Promising step forward for triple negative breast cancer treatment

Triple Negative Breast CancerCancer researchers in the UK have linked an overactive gene to a particularly aggressive type of breast cancer called “triple negative” breast cancer.

The team, from the Wellcome Trust Sanger Institute and the University of Cambridge, identified the gene called BCL11A as especially active in triple negative breast cancer, raising hope for those affected by this cancer type.

Prognosis for triple negative cancers is generally poorer than for other forms as there is limited knowledge of the distinct genetic properties of the disease, making the development of new treatments difficult.

Generally, therapies used in treating other breast cancer types, like tamoxifen, do not work on this type of cancer because triple negative tumour cells lack three of the different ‘receptor’ molecules that are targeted by the treatments.

Most triple-negative breast cancer tumours are of a genetic type called ‘basal-like’. BCL11A was found to be overactive in tumour samples from around eight in 10 patients with the ‘basal-like’ disease.

Dr Pentao Liu, senior author on the study, said BCL11A activity stood out as being particularly active in samples from triple negative cancers.

Dr Walid Khaled, co-author on the study said, “Our studies in human cells clearly marked BCL11A as a novel driver for triple-negative breast cancers.”

This discovery builds on researchers’ work to develop a broader understanding of breast cancer which will inform clinical decisions, treatment choices and finding new therapies.

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Breast cancer researcher elected to the Australian Academy of Science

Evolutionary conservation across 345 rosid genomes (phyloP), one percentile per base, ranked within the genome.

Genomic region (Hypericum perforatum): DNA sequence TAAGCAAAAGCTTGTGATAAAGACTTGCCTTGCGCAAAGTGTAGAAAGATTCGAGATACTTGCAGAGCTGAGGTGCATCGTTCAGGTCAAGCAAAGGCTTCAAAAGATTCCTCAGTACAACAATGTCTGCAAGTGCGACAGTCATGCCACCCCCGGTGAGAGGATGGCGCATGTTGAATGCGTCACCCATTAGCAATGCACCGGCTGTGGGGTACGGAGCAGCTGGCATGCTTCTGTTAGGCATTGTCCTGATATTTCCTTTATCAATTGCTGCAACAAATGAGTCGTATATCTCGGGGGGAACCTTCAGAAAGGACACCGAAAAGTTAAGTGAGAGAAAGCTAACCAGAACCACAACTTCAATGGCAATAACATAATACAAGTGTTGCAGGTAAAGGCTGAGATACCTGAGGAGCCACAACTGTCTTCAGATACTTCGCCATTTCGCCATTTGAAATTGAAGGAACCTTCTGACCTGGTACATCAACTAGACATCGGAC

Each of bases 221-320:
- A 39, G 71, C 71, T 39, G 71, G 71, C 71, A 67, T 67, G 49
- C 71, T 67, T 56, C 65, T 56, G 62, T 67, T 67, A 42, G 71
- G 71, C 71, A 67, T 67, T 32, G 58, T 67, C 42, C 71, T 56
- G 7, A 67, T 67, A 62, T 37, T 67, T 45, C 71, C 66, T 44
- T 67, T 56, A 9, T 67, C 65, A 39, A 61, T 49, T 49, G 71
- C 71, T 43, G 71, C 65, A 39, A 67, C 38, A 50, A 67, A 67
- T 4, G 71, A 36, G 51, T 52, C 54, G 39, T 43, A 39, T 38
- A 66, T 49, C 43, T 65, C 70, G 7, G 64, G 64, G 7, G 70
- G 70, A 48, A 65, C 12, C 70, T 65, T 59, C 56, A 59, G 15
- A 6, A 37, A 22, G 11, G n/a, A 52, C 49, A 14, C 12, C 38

Professor Visvader elected to the Australian Academy of ScienceThe ACRF would like to congratulate breast cancer researcher at the Walter and Eliza Hall Institute, Melbourne, Professor Jane Visvader for her recent election to the esteemed Australian Academy of Science.

The fellowship recognises Professor Visvader’s breakthrough research into defining the full genealogy of cells in the breast, and clarifying which of these cells gives rise to different types of breast cancer.

Professor Visvader, who jointly heads the institute’s ACRF Stem Cells and Cancer division with Professor Geoff Lindeman, said she was humbled to be one of 21 Australian scientists to join the Academy this year. “This recognition reflects a team effort between a wonderful group of scientists over many years,” she said.


Breast cancer is the most commonly diagnosed cancer in women worldwide. It has a devastating impact on those diagnosed and the people around them.

What is breast cancer awareness month?

Breast Cancer Awareness Month is held annually in October. It aims to raise awareness and generate support for breast cancer by raising much needed funds to improve it’s diagnosis, prevention and treatment.

This month also serves as a reminder to women to put their health first and get regular check ups for breast cancer.

How you can support breast cancer awareness month

There are a number of ways you can get involved and support breast cancer awareness month. Some ideas include;

  • Spreading awareness by adding a touch of pink to your wardrobe throughout the month to help start a conversation 
  • Using social media or engaging in conversations with your friends or family and using these platforms to talk about breast cancer, the impact of it and the importance of regular check ups 
  • Getting involved in a charity walk or run that raises money for breast cancer 
  • Making a donation to a cancer research charity such as ACRF, who are committed to improving the prevention, diagnosis and treatment of breast cancer

How ACRF is contributing to Breast Cancer research

“Research and more research is the key to defeating cancer,” says Chief Executive, Mr David Brettell.

“Since ACRF was established in 1984 we have given 16 multi-million dollar grants to research that is investigating preventative, diagnostic and/or treatment methods for breast cancer.” Continue reading “HOW TO SUPPORT BREAST CANCER AWARENESS MONTH”